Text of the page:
In his Foreward of the book “How Money Walks” by Travis Brown, economist Dr. Arthur Laffer states, “Finally, we have a book that addresses one of our nations most critical fiscal issues: the migration of working wealth as a direct result of personal income tax rates.”
Brown’s book explains where the money in this country goes, and why. The author spoke recently to the Downtown Little Rock Rotary Club, where he explained that the data used in his book is from 1995 to 2010.
“For a long time how money walked in a state like Arkansas was directly from your own currency,” Brown said, “and gradually we went to a federal system, and now today what we track are basically, federal dollars that are reflected in your state 1040 tax return that you file as a resident of this state or potentially as a non-resident and a resident of somewhere else.”
Laffer says that the personal income tax is one of the least productive forms of taxation and that Brown’s book should serve as a wake-up call for states imposing punishingly high tax rates on their citizens.
Brown says that, according to the IRS, from 1995 to 2010 over $2 trillion and millions of Americans moved between the states.
Two trillion dollars is equivalent to the GDP of California, the ninth largest in the world. Some states, like Florida, saw tremendous gains ($86.4 billion), while others, like New York, experienced massive losses ($58.6 billion). People moved, and they took their working wealth with them.
Where did that working wealth go and which areas have a net gain and which have a net loss? Brown says the best way to do this is by looking at personal income tax.
There are nine states that currently don’t have any personal income tax. Two are Arkansas neighbors, Tennessee and Texas. And in looking at their performance from 1995-2010, you see a massive amount of wealth that has net transferred into those states. - 146 billion dollars. “Those with the highest tax rate,” Brown says, “lost, over the same period, 107.4 billion dollars in adjusted gross income.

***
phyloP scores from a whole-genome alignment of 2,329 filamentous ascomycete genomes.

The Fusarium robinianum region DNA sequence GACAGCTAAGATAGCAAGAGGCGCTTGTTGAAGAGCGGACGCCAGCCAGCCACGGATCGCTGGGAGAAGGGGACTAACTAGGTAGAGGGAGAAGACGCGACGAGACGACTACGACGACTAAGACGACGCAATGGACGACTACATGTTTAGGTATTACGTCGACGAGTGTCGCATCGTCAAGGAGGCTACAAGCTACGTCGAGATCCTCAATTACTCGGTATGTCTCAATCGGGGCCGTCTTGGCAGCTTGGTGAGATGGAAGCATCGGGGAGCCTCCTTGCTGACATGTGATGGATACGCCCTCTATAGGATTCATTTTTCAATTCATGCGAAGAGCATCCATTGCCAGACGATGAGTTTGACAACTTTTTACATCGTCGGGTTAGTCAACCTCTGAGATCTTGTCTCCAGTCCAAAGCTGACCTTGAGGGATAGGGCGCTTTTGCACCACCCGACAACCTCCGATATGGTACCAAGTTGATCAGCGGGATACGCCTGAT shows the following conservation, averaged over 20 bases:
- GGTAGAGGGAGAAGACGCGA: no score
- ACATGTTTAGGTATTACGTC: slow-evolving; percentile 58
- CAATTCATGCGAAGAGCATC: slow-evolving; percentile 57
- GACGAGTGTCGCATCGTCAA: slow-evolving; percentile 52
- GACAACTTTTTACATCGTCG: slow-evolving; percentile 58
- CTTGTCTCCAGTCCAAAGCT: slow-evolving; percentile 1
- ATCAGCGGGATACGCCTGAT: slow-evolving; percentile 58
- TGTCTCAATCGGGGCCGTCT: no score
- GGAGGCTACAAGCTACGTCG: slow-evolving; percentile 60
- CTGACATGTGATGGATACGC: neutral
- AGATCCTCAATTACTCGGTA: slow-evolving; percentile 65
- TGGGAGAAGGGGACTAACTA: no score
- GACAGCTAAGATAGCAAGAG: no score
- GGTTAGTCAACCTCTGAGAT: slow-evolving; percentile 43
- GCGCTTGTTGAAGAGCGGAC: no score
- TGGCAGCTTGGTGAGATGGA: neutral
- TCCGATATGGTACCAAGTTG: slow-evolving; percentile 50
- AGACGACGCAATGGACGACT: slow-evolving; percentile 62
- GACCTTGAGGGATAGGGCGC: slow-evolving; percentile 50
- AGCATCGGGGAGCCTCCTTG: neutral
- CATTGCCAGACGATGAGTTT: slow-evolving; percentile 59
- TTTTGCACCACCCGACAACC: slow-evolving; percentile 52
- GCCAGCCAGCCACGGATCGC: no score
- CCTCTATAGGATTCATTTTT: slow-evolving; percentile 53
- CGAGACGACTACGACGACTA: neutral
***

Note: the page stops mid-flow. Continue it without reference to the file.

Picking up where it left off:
Arkansas is among those states that have a bracket that goes up to about 7 percent, and several different tax tables based on what you may qualify for.
So how did Arkansas perform on the net gain or net loss, cumulative, over 1995 all the way to the most recent year available, 2010? The good news is, it’s slightly positive: 2.1 Billion dollars, which, strongly outperforms the 6.2 billion loss from our neighbor to the south, Louisiana.
There are some very modest gains in Mississippi and some turnaround happening in Oklahoma. But then you take the two neighbors without a personal income tax: Tennessee, at a net gain of 8.2 billion, and Texas, which jumps off the page with 22 billion dollars. Brown said 22 billion dollars is the equivalent of the entire Missouri state budget, his home state.
Around Arkansas, there are places like Benton County that have seen 68 percent of their net gain, the average of about 56 of 82 million dollars on annual average over the last 15 years coming from outside the state. The numbers can be viewed down to local counties that are far more rural, such as Greene County where you still see 54 percent gain from outside of the state. “Why do we look at it from inside versus outside the state?” Brown asks. “Well, simply because from the standpoint of the state, someone moving from one county to the other might be relevant to the county but it doesn’t change the state budget performance of a population growing or an economic base growing or shrinking.”
“And they do move with their wallet, “Brown said, “and the distributions when you step out of your state are not equally distributed around everyone based on available land and general population over the last 15 years.”
The states that are receiving AGI in large numbers are getting it from strong concentrations in places like New York and Palm Beach, Florida (which Florida received 6 billion), and places like Chicago and MN that have people leaving are not just moving to other parts of the Midwest, they are moving to Maricopa County, AZ and Phoenix in particular. As tax rates increase in California, Californians want to stay on the West Coast. They like a desert, dry climate, but they don’t have to stay in California. They go to Vegas and Phoenix and get that, and that’s why Phoenix has gotten 20 percent of all Californians in the last five years, with about half of the other remaining balance going straight to Nevada, which, again, does not have a personal income tax.